Be fair and be reasonable. If you truly love music, you would do that.



6) FIGURE OUT WHY YOU WANT TO WRITE ABOUT MUSIC: If you got the idea to become a music journalist from the movie below…







…become a music photographer instead. 



Musicians are always a lot friendlier to photographers than they are to journalists. 



7) DON'T BETRAY YOUR SOURCES: The hardest thing for me to learn as a journalist was to know when to shut up. Being a newshound, my blood starts racing once I am told something that would be a great scoop and I want nothing more than to race to the computer and get something up on our website. In the past, several relationships with some musicians were hurt because I let slip out into the public confidential stuff the musician wanted kept quiet. It was just my journalism streak getting the best of me. Today, I know when to shut up and the more I shut up when a musician tells me something "off the record", the more they come back later on and give me a scoop on something I CAN print. Building trust is vitally important with your sources and that's one of the first things you'll learn as a journalism student. You can't treat your sources like how we treat rumors on music website message boards, gang.



8) YOU'RE NOT PERFECT: Look, one of the biggest things that will get under an editor's skin is if you start throwing attitude about how your submission is perfect the way you originally wrote it before the editor ran their red pen all over it. Every media outlet has a style they're looking to have all of their content run in. Maybe they're wanting more facts or quotes added. Maybe less of you running on forever in first person blabbage like, "Then, I went to the studio and then I did…" or "I saw his deep, brown eyes looking off intensely…" I admit, I still have problems in this area so I understand where you're coming from. You get this vision in your head of how it should flow and how the atmosphere for the piece is all laid out perfectly from beginning to end. Except, it's 1,200 words over what was asked for and your editor wants to cut out the entire portion where you went thru the singer's closet and he rambled on forever as he showed you his high school yearbooks. 



Why do you think I ran the "unedited" version of the Craig Owens cover storythat I did on our website???



I still got my way in the end. 🙂



But, you, dear freelancer, won't be able to.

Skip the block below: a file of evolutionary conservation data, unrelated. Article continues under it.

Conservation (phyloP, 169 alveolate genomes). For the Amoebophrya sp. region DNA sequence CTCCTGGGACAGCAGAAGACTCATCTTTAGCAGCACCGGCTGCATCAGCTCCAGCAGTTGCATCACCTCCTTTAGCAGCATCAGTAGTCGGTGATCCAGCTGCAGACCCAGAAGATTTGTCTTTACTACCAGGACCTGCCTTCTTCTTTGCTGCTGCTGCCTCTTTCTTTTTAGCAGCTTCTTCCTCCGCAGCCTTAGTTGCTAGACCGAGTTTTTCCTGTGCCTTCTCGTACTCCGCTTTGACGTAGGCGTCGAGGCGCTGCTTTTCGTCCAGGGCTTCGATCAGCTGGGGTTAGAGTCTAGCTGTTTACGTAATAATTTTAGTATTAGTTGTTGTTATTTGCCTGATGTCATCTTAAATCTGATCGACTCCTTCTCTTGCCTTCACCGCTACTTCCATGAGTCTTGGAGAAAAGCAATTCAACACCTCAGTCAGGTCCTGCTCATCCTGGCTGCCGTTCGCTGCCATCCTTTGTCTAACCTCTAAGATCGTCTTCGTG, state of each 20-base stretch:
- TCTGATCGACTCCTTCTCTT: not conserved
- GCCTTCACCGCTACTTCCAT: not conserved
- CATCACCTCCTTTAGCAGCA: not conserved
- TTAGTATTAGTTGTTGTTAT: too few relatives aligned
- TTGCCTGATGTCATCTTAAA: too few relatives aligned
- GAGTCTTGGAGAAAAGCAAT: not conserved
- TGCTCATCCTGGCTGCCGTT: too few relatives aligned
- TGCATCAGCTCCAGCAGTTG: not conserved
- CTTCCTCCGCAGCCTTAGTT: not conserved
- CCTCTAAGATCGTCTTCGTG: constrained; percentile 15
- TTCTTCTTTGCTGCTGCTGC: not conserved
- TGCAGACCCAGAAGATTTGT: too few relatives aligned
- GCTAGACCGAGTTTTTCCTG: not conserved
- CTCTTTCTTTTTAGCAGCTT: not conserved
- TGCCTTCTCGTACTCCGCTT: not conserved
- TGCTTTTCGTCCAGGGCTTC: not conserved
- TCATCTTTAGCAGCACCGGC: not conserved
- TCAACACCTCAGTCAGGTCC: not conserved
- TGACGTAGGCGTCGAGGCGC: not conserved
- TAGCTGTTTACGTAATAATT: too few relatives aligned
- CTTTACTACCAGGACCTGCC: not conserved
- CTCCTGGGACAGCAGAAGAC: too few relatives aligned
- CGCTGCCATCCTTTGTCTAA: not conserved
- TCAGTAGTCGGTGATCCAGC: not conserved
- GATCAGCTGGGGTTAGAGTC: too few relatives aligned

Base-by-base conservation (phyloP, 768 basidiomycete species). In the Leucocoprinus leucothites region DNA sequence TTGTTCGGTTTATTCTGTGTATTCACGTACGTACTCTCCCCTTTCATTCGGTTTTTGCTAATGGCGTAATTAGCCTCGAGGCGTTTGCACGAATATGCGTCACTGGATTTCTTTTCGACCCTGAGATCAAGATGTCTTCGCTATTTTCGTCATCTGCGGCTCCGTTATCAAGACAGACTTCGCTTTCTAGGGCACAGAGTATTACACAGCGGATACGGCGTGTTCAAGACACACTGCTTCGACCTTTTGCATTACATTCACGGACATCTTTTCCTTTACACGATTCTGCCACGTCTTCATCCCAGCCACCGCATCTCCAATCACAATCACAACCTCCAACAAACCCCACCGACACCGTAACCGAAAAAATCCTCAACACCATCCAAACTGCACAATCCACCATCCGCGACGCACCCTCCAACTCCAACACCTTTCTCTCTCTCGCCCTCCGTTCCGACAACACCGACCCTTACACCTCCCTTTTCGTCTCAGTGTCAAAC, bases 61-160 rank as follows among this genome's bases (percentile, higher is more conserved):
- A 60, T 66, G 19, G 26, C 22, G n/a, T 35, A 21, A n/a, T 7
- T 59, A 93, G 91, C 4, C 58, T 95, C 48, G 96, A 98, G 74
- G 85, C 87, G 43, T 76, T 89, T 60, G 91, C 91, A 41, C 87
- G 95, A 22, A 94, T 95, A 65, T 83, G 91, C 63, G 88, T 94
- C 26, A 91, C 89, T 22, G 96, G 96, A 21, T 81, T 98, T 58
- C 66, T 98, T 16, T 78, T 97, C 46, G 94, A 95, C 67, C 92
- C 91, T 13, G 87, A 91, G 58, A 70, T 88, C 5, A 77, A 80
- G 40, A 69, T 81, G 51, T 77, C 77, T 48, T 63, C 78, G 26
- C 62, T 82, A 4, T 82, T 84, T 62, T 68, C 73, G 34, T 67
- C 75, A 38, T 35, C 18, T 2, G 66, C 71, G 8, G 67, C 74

So, learn to accept editing.



9) SHOULD YOU FIND A NICHE?: This is a hard one for me to answer. Music journalists that are flexible and knowledgeable about pretty much any type of music get a lot of work, no doubt. But, they're never really THAT good, in my mind. They kind of know a lot about a lot but never enough about enough. I know, at AP, we have a number of our top freelancers who are just experts in a particular genre or an era of underground music. Or, maybe, they know everything that needs to be known about My Chem or Fugazi. These freelancers become our Go-To people fairly often. The same could be said for music photographers. Charles Peterson became the photographer of the Grunge era as he was based in Seattle when all of that went down. Today, his work is still used for archival pieces in just about any publication of note when they haul out their Grunge retrospectives. It was Peterson's shot of Cobain that graced our Memorial issue back in 1994 and we were the first national magazine to hit the stands after his suicide thanks to our relationship with Peterson and a quick turnaround from him with a photo for our cover.







10) STAY ON TOP OF NEW TECHNOLOGY TRENDS: I don't care what it is-if it's the new trend in social networking, iPhone apps or blogging- know how to do it. The more you know, the more useful you'll be to editors as print and the internet continue to merge over the next few years (probably faster now because of the thorough weeding the economic collapse is causing to happen to media companies). 



Also, as sort of a "Part B" to this one: Understand that the more you know in this new technology area, the more of a "threat" you'll be to the older editors you may end up working for that don't have a firm grasp of all of this new stuff. It's all a natural cycle of events that occurs whenever there's a new shift in the way things are done, so don't let it bother you too much. Just realize that going in and don't rub it in their faces. You can learn a lot from the old guard so show them some respect and listen to what they have to say.



If you think I've missed anything, let me know, definitely.



Cuz, I'm still learning, too.